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Many successful programmers know more than just a computer language. They also know how to think about solving problems. They use "computational thinking": breaking a problem down into segments that lend themselves to technical solutions. Code Clinic is a series of six courses where lynda.com authors solve the same problems using different programming languages. Here, Kevin Skoglund works with Ruby.
Each month, Kevin will introduce a new challenge and provide an overview of his solution in Ruby, explaining how he broke the problem up into logical components, and revealing the difficulties he encountered. Challenges will include topics such as statistical analysis, searching directories for images, and accessing peripheral devices.
Visit other courses in the series to see how to solve the exact same challenge in languages like C#, C++, Java, PHP, and Python. And check back every month for new challenges.
- [Voiceover] Hello and welcome to Code Clinic. My name is Kevin Skoglund. Code Clinic is a monthly course where a unique problem is introduced to a collection of lynda.com authors. In response each author will create a solution using their programming language of choice. You can learn several things from Code Clinic, different approaches to solving a problem, the pros and cons of different languages, and some tips and tricks to incorporate into your own coding practices. This month we're working on a classic computer programming problem called The Eight Queens. This famous problem is often used during interviews or to demonstrate the utility of a computer language.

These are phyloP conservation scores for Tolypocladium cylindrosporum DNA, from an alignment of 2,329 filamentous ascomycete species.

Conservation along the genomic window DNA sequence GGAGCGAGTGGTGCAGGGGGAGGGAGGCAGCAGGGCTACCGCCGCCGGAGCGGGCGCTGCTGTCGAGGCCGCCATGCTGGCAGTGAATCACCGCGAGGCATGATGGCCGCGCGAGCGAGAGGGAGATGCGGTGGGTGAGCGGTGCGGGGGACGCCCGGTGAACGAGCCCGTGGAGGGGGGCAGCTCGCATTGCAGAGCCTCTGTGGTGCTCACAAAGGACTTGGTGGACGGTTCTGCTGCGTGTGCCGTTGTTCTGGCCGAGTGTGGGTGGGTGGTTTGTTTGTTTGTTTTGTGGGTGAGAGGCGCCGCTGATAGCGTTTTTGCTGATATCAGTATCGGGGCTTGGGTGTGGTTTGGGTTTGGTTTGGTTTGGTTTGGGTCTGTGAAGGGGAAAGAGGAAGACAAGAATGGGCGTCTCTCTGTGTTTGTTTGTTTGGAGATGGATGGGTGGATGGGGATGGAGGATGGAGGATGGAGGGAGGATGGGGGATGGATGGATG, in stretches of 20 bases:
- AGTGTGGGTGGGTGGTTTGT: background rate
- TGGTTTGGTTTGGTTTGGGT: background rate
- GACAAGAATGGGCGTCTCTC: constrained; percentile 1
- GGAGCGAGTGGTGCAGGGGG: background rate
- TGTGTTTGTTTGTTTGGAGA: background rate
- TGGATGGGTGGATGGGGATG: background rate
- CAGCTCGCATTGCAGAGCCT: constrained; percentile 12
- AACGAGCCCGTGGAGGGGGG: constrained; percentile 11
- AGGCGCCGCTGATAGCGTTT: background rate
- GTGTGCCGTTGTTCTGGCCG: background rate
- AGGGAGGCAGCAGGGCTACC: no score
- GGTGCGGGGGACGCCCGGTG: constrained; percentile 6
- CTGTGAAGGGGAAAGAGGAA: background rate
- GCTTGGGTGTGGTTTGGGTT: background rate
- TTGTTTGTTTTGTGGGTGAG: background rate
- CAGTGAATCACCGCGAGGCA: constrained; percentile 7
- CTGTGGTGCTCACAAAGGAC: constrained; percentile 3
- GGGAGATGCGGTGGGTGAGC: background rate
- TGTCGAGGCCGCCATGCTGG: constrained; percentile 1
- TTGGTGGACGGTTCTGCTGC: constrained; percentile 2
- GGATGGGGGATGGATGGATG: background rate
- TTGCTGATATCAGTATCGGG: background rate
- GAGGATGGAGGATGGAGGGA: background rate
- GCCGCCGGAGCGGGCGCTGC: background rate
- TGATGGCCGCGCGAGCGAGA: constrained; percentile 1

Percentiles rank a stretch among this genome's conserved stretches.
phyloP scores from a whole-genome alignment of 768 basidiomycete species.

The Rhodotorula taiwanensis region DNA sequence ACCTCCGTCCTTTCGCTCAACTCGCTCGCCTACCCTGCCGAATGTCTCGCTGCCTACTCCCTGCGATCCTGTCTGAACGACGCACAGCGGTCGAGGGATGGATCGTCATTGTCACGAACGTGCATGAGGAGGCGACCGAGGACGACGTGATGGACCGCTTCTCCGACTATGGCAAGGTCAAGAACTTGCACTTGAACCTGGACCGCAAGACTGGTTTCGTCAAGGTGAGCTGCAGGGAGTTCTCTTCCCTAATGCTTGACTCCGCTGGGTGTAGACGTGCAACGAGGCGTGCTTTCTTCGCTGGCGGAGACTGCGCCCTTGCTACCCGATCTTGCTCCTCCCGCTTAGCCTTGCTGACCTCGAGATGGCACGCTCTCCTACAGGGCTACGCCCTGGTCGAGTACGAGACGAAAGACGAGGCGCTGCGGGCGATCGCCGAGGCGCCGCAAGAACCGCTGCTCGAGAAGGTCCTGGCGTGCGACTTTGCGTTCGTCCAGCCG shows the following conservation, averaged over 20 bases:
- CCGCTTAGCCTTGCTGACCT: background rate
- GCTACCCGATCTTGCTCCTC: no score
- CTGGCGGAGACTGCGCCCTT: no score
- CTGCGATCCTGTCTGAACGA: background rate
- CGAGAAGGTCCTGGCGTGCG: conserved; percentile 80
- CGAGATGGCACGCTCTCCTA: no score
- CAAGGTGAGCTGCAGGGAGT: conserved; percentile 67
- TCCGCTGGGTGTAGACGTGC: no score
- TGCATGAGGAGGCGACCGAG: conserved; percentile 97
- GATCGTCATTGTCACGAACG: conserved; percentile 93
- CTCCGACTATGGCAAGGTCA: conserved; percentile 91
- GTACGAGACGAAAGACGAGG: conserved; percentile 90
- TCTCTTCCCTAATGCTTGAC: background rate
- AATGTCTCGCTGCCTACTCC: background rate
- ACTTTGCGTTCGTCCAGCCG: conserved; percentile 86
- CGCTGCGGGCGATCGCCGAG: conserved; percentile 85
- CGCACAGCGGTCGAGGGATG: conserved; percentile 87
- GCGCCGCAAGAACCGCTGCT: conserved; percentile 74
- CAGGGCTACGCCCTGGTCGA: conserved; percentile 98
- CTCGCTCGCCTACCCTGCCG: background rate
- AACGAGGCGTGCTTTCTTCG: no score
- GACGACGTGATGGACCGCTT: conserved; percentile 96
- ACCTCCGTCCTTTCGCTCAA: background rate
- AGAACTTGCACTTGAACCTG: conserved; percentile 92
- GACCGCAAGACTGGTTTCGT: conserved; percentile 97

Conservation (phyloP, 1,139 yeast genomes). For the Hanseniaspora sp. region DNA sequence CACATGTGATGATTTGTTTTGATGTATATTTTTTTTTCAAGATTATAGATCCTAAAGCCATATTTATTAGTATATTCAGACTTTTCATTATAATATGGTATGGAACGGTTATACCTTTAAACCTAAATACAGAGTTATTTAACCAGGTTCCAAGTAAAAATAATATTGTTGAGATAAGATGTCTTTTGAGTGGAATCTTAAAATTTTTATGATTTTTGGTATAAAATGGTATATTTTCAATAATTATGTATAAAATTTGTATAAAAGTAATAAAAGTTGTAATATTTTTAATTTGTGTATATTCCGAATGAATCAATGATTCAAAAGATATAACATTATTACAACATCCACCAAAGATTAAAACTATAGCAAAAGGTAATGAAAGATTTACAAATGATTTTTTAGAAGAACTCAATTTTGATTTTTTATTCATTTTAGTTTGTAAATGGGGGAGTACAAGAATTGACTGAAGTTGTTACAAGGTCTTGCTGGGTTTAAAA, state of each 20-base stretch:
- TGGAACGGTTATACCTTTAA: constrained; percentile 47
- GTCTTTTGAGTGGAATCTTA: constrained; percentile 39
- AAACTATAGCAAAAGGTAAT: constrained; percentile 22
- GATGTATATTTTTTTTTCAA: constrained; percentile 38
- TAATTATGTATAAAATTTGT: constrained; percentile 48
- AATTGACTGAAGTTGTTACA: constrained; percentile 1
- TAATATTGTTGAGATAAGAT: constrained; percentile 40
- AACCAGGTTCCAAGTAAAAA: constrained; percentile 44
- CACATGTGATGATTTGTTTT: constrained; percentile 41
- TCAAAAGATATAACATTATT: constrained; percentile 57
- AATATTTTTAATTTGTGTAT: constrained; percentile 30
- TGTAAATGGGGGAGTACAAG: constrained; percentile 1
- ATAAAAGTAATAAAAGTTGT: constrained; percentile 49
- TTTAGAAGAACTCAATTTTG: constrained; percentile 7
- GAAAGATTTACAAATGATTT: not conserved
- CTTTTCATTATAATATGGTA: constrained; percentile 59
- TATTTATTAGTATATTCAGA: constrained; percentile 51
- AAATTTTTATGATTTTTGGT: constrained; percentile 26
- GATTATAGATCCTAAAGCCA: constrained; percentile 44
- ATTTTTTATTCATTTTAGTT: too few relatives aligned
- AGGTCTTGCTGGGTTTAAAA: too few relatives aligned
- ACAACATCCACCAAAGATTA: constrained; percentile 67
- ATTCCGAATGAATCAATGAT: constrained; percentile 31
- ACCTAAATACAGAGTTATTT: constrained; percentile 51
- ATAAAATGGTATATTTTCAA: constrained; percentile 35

It requires an understanding of recursion and algorithm design and can be quite useful as an exercise in learning to program solutions for complex problems. This problem was first proposed by Max Bezzel in 1848, and solved by Franz Nauck in 1850. The problem is simple. Start with a chess board and eight queens. Then set up the board so that no two queens can attack each other. There is more than one solution. We want to find them all. We already know that there are 92 possible solutions, and we already have examples of the solutions in many computer languages.
If you'd never played chess you'll first need to understand that a queen can attack by moving an unlimited number of spaces in three directions, horizontally, vertically, and diagonally. This means that no two queens can share a row or a column nor can they be located diagonally from each other. In the following videos I'll show you my solution to the Eight Queens problem. If you want to try to create your own solution first, I'm going to begin by giving you some tips that can help you out.
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